Sports: Injuries in Skateboarding

Visit any of the few skate parks in Philadelphia and one thing is immediately apparent: many skateboarders aren’t wearing helmets or protective pads.

According to the American Academy of Pediatrics (AAP), Pennsylvania is one of 22 states with some variation of a bicycle helmet law in place. However, there is no current legislation that requires skateboarders to wear helmets or any protective padding.

The AAP also notes that more than 68,000 emergency room visits and 1,500 hospitalizations among children under 14 years of age in 2009 were due to skateboarding injuries.

Concussions may not be the most common injury in skateboarding but Dr. Robert Franks of the Rothman Institute thinks skateboarding concussions are actually a bigger deal than many people realize.

According to Franks, the skateboarding mentality plays a big part in why skateboarders aren’t suiting up in pads before hitting the streets.

“Danger is a certainly part of skateboarding’s appeal,” Franks wrote in his blog. “Falls and scrapes are a natural part of skateboarding. As long as protective gear is in place, skateboarding head injuries can be reduced.”

In his blog, Franks attributed to an earlier study which found that helmets can reduce the risk of head injuries by 85 percent and brain injuries by 88 percent. Despite the odds of serious injury being reduced, skaters still prefer to wear no padding or protective gear because it restricts their range of motion.

Meghan Mattson (below), a certified athletic trainer who also works for the Rothman Institute, held a concussion symposium in accordance with the Jefferson Comprehensive Concussion Center at Lower Merion High School in Ardmore recently.

At the symposium, Mattson provided information on diagnosing and treating concussions. She emphasized the importance of athletic trainers, who are vital to the recovery process. Since skateboarding is an individual sport where coaches and athletic trainers aren’t necessarily present, Mattson said education is vital in helping to prevent injuries.

“[Skateboarders] brush off concussions all the time,” she said. “I think education is important for skateboarders to understand the consequences because second impact syndrome is very serious and can be scary. I think the education isn’t there for them and that’s why community-based education is important.”

Concussion symptoms may include headaches, dizziness, nausea and sensitivity to noise. These symptoms may be present in other crashes and falls that naturally come along with skateboarding, making education all the more important.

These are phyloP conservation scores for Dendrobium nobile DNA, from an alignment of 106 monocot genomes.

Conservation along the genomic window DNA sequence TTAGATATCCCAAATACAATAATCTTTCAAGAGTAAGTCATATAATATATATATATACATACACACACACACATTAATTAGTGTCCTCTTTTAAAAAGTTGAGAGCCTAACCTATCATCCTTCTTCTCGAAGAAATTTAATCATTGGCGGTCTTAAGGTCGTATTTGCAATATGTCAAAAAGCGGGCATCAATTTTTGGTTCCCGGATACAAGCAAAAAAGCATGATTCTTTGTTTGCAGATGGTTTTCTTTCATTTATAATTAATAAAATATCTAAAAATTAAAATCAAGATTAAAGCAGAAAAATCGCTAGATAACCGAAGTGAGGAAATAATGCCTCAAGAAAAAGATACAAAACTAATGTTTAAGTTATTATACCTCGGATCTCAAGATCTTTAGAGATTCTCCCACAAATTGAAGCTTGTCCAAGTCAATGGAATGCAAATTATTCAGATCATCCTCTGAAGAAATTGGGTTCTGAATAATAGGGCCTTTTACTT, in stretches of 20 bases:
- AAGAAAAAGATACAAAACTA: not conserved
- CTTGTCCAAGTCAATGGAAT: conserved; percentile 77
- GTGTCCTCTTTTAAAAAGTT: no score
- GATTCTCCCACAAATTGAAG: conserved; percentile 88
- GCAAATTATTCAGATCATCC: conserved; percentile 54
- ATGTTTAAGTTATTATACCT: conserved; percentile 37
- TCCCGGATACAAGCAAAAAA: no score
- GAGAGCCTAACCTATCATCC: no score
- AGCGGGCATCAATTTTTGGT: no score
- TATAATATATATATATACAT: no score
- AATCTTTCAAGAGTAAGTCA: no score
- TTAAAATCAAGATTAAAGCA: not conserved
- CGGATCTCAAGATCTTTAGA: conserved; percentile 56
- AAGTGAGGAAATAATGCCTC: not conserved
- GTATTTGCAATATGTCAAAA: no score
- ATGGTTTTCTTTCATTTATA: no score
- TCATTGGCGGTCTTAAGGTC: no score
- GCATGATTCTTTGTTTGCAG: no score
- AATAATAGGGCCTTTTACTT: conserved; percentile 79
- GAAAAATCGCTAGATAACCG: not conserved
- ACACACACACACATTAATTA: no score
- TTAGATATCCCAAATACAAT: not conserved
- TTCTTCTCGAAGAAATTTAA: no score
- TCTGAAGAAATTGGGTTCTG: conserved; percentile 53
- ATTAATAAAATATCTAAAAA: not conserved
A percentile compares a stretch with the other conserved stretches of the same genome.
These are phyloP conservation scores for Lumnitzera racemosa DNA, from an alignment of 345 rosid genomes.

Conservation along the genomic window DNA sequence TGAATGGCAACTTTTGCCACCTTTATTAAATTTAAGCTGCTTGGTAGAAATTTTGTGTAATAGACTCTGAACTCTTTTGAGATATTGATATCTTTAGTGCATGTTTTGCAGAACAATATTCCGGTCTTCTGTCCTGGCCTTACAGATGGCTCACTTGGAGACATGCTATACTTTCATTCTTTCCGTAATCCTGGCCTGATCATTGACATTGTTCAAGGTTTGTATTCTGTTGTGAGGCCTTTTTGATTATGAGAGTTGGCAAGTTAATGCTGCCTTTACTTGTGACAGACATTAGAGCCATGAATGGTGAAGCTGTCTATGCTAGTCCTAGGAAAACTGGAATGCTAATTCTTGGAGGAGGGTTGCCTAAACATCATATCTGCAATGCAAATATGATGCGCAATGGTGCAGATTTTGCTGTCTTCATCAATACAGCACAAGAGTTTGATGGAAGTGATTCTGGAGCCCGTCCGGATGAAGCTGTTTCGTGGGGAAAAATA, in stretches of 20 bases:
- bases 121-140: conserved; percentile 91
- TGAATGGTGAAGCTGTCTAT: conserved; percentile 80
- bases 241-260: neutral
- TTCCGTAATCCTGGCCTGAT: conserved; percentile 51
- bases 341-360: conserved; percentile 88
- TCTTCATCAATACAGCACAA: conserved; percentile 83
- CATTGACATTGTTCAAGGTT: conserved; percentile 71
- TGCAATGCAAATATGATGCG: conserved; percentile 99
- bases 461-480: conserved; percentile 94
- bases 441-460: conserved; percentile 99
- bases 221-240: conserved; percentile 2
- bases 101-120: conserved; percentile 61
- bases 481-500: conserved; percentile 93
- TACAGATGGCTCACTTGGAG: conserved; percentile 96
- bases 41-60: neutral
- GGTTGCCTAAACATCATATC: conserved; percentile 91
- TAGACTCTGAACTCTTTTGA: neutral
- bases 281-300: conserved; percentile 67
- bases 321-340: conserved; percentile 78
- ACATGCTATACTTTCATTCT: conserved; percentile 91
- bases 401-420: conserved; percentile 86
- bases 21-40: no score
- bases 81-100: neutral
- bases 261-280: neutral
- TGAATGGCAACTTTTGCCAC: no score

According to a 2011 study done by the Center for Disease Control and Prevention, more than 6,000 traumatic brain injuries resulted from skateboarding during the previous decade. While there is no preventative measure that is 100 percent effective against concussions, helmet requirements would certainly be a step in the right direction.

Thomas Jefferson University Hospital physicians argue that skateboarding helmets should be certified by Snell or the American Society for Testing and Materials (ASTM). Sam Korolev, who interned as an athletic trainer at the famous Camp Woodward extreme sports camp this past summer is an advocate for helmets when performing any type of extreme sports, skateboarding in particularly.

“The first thing anyone wants to say is that no helmet can prevent a concussion,” Korolev said. “Though no helmet can prevent one, they’re having tests proven showing that the whole purpose of these helmets is not to necessarily prevent but reduce the forces that are acting on the head. I, personally, am a big believer in helmets for any of these major contact sports where there is a possibility of a head injury.”

Korolev also believes in alternative forms of injury prevention such as stretching and foam pit work. While foam pits aren’t easily accessible for the average urban skateboarder, he saw that they allowed skaters to work on tricks without risking injury before they were ready to take them to the real ramps.

“What I liked while working at Camp Woodward with skateboarders is if you get this environment to practice new tricks in a foam-padded area, like a foam pit,” Korolev said. “It’s a great way to start off and have them build their way. That’s not to say that people shouldn’t take risks, but being knowledgeable about your skill level and going from there is the best thing.”

Skateboarders, especially those practicing in urban areas and people in medical professions may never see eye-to-eye when it comes to wearing protective gear such as helmets and pads.The research is undeniable that these protective measures are their to help athletes continue to do what they love. With skateboarding’s prominence in Philadelphia, injuries are inevitable but certain injuries are not necessary in the opinion of the various people in the medical field.

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For information on the history and culture of skateboarding in Philadelphia, click here.

-Text, images and videos by Ashley Dougherty and Anthony Bellino.

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